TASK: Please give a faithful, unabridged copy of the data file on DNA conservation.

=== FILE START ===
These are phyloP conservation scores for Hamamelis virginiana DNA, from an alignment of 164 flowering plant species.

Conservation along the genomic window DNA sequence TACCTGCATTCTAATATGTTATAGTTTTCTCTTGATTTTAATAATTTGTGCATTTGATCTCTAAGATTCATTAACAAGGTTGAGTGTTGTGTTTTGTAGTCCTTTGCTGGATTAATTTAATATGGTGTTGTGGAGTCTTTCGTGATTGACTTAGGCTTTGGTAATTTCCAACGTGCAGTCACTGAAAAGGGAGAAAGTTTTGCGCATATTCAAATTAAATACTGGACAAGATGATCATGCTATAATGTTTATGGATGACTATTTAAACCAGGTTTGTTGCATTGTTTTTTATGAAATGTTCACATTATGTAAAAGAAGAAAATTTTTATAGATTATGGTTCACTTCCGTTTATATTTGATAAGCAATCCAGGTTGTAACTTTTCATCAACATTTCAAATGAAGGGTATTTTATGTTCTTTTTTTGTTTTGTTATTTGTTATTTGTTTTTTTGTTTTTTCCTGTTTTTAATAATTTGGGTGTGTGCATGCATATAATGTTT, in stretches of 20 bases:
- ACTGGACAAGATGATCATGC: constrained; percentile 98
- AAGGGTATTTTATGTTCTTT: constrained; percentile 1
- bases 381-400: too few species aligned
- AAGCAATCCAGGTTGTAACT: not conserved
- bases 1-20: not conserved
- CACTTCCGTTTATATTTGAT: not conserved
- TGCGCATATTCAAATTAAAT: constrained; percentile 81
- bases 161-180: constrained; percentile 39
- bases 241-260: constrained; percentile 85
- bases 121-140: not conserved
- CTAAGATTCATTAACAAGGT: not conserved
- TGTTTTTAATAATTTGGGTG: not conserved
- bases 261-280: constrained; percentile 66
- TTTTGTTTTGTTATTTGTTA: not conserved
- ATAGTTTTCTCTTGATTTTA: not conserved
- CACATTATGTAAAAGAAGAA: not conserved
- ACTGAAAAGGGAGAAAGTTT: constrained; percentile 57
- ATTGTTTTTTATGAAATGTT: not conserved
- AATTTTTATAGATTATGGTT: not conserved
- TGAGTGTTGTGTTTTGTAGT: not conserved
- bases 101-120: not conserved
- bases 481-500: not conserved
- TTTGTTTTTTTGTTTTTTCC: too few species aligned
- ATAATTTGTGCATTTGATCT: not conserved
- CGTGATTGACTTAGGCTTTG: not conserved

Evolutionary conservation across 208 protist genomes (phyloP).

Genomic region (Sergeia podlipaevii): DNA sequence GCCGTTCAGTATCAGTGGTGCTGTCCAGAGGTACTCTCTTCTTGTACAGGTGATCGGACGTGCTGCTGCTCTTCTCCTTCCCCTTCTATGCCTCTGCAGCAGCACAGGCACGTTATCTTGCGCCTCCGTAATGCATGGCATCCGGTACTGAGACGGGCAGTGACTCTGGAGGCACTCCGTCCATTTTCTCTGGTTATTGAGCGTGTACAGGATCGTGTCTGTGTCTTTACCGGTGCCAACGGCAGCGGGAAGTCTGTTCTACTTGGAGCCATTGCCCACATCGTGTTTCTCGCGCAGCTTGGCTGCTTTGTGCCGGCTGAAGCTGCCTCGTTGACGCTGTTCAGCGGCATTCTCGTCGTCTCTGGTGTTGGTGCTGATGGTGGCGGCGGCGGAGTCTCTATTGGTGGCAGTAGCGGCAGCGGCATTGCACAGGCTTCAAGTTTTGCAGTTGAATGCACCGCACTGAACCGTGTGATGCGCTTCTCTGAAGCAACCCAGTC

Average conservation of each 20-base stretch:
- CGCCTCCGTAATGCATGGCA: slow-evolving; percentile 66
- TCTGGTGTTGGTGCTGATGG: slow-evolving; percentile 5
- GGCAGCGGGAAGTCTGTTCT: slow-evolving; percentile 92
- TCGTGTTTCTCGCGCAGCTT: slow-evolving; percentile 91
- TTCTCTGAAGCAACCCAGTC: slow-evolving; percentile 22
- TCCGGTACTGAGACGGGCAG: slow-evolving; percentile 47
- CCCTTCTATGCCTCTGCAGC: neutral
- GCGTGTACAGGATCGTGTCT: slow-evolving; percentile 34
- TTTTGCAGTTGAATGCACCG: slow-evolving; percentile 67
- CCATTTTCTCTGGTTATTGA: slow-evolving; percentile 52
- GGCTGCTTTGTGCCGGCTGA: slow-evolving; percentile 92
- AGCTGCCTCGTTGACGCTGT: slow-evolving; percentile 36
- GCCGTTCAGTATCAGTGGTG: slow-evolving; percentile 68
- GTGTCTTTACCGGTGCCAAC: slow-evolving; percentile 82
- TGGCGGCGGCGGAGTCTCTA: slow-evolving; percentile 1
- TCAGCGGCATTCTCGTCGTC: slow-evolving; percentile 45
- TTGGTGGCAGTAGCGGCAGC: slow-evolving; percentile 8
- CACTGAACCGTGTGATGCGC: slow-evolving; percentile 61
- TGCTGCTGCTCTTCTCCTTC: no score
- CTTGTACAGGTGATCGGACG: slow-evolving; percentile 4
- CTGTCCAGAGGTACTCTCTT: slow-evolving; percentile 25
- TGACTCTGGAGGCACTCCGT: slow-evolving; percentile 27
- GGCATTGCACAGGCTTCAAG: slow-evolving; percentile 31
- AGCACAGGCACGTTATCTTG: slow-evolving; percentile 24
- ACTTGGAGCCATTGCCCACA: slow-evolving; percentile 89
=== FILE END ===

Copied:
These are phyloP conservation scores for Hamamelis virginiana DNA, from an alignment of 164 flowering plant species.

Conservation along the genomic window DNA sequence TACCTGCATTCTAATATGTTATAGTTTTCTCTTGATTTTAATAATTTGTGCATTTGATCTCTAAGATTCATTAACAAGGTTGAGTGTTGTGTTTTGTAGTCCTTTGCTGGATTAATTTAATATGGTGTTGTGGAGTCTTTCGTGATTGACTTAGGCTTTGGTAATTTCCAACGTGCAGTCACTGAAAAGGGAGAAAGTTTTGCGCATATTCAAATTAAATACTGGACAAGATGATCATGCTATAATGTTTATGGATGACTATTTAAACCAGGTTTGTTGCATTGTTTTTTATGAAATGTTCACATTATGTAAAAGAAGAAAATTTTTATAGATTATGGTTCACTTCCGTTTATATTTGATAAGCAATCCAGGTTGTAACTTTTCATCAACATTTCAAATGAAGGGTATTTTATGTTCTTTTTTTGTTTTGTTATTTGTTATTTGTTTTTTTGTTTTTTCCTGTTTTTAATAATTTGGGTGTGTGCATGCATATAATGTTT, in stretches of 20 bases:
- ACTGGACAAGATGATCATGC: constrained; percentile 98
- AAGGGTATTTTATGTTCTTT: constrained; percentile 1
- bases 381-400: too few species aligned
- AAGCAATCCAGGTTGTAACT: not conserved
- bases 1-20: not conserved
- CACTTCCGTTTATATTTGAT: not conserved
- TGCGCATATTCAAATTAAAT: constrained; percentile 81
- bases 161-180: constrained; percentile 39
- bases 241-260: constrained; percentile 85
- bases 121-140: not conserved
- CTAAGATTCATTAACAAGGT: not conserved
- TGTTTTTAATAATTTGGGTG: not conserved
- bases 261-280: constrained; percentile 66
- TTTTGTTTTGTTATTTGTTA: not conserved
- ATAGTTTTCTCTTGATTTTA: not conserved
- CACATTATGTAAAAGAAGAA: not conserved
- ACTGAAAAGGGAGAAAGTTT: constrained; percentile 57
- ATTGTTTTTTATGAAATGTT: not conserved
- AATTTTTATAGATTATGGTT: not conserved
- TGAGTGTTGTGTTTTGTAGT: not conserved
- bases 101-120: not conserved
- bases 481-500: not conserved
- TTTGTTTTTTTGTTTTTTCC: too few species aligned
- ATAATTTGTGCATTTGATCT: not conserved
- CGTGATTGACTTAGGCTTTG: not conserved

Evolutionary conservation across 208 protist genomes (phyloP).

Genomic region (Sergeia podlipaevii): DNA sequence GCCGTTCAGTATCAGTGGTGCTGTCCAGAGGTACTCTCTTCTTGTACAGGTGATCGGACGTGCTGCTGCTCTTCTCCTTCCCCTTCTATGCCTCTGCAGCAGCACAGGCACGTTATCTTGCGCCTCCGTAATGCATGGCATCCGGTACTGAGACGGGCAGTGACTCTGGAGGCACTCCGTCCATTTTCTCTGGTTATTGAGCGTGTACAGGATCGTGTCTGTGTCTTTACCGGTGCCAACGGCAGCGGGAAGTCTGTTCTACTTGGAGCCATTGCCCACATCGTGTTTCTCGCGCAGCTTGGCTGCTTTGTGCCGGCTGAAGCTGCCTCGTTGACGCTGTTCAGCGGCATTCTCGTCGTCTCTGGTGTTGGTGCTGATGGTGGCGGCGGCGGAGTCTCTATTGGTGGCAGTAGCGGCAGCGGCATTGCACAGGCTTCAAGTTTTGCAGTTGAATGCACCGCACTGAACCGTGTGATGCGCTTCTCTGAAGCAACCCAGTC

Average conservation of each 20-base stretch:
- CGCCTCCGTAATGCATGGCA: slow-evolving; percentile 66
- TCTGGTGTTGGTGCTGATGG: slow-evolving; percentile 5
- GGCAGCGGGAAGTCTGTTCT: slow-evolving; percentile 92
- TCGTGTTTCTCGCGCAGCTT: slow-evolving; percentile 91
- TTCTCTGAAGCAACCCAGTC: slow-evolving; percentile 22
- TCCGGTACTGAGACGGGCAG: slow-evolving; percentile 47
- CCCTTCTATGCCTCTGCAGC: neutral
- GCGTGTACAGGATCGTGTCT: slow-evolving; percentile 34
- TTTTGCAGTTGAATGCACCG: slow-evolving; percentile 67
- CCATTTTCTCTGGTTATTGA: slow-evolving; percentile 52
- GGCTGCTTTGTGCCGGCTGA: slow-evolving; percentile 92
- AGCTGCCTCGTTGACGCTGT: slow-evolving; percentile 36
- GCCGTTCAGTATCAGTGGTG: slow-evolving; percentile 68
- GTGTCTTTACCGGTGCCAAC: slow-evolving; percentile 82
- TGGCGGCGGCGGAGTCTCTA: slow-evolving; percentile 1
- TCAGCGGCATTCTCGTCGTC: slow-evolving; percentile 45
- TTGGTGGCAGTAGCGGCAGC: slow-evolving; percentile 8
- CACTGAACCGTGTGATGCGC: slow-evolving; percentile 61
- TGCTGCTGCTCTTCTCCTTC: no score
- CTTGTACAGGTGATCGGACG: slow-evolving; percentile 4
- CTGTCCAGAGGTACTCTCTT: slow-evolving; percentile 25
- TGACTCTGGAGGCACTCCGT: slow-evolving; percentile 27
- GGCATTGCACAGGCTTCAAG: slow-evolving; percentile 31
- AGCACAGGCACGTTATCTTG: slow-evolving; percentile 24
- ACTTGGAGCCATTGCCCACA: slow-evolving; percentile 89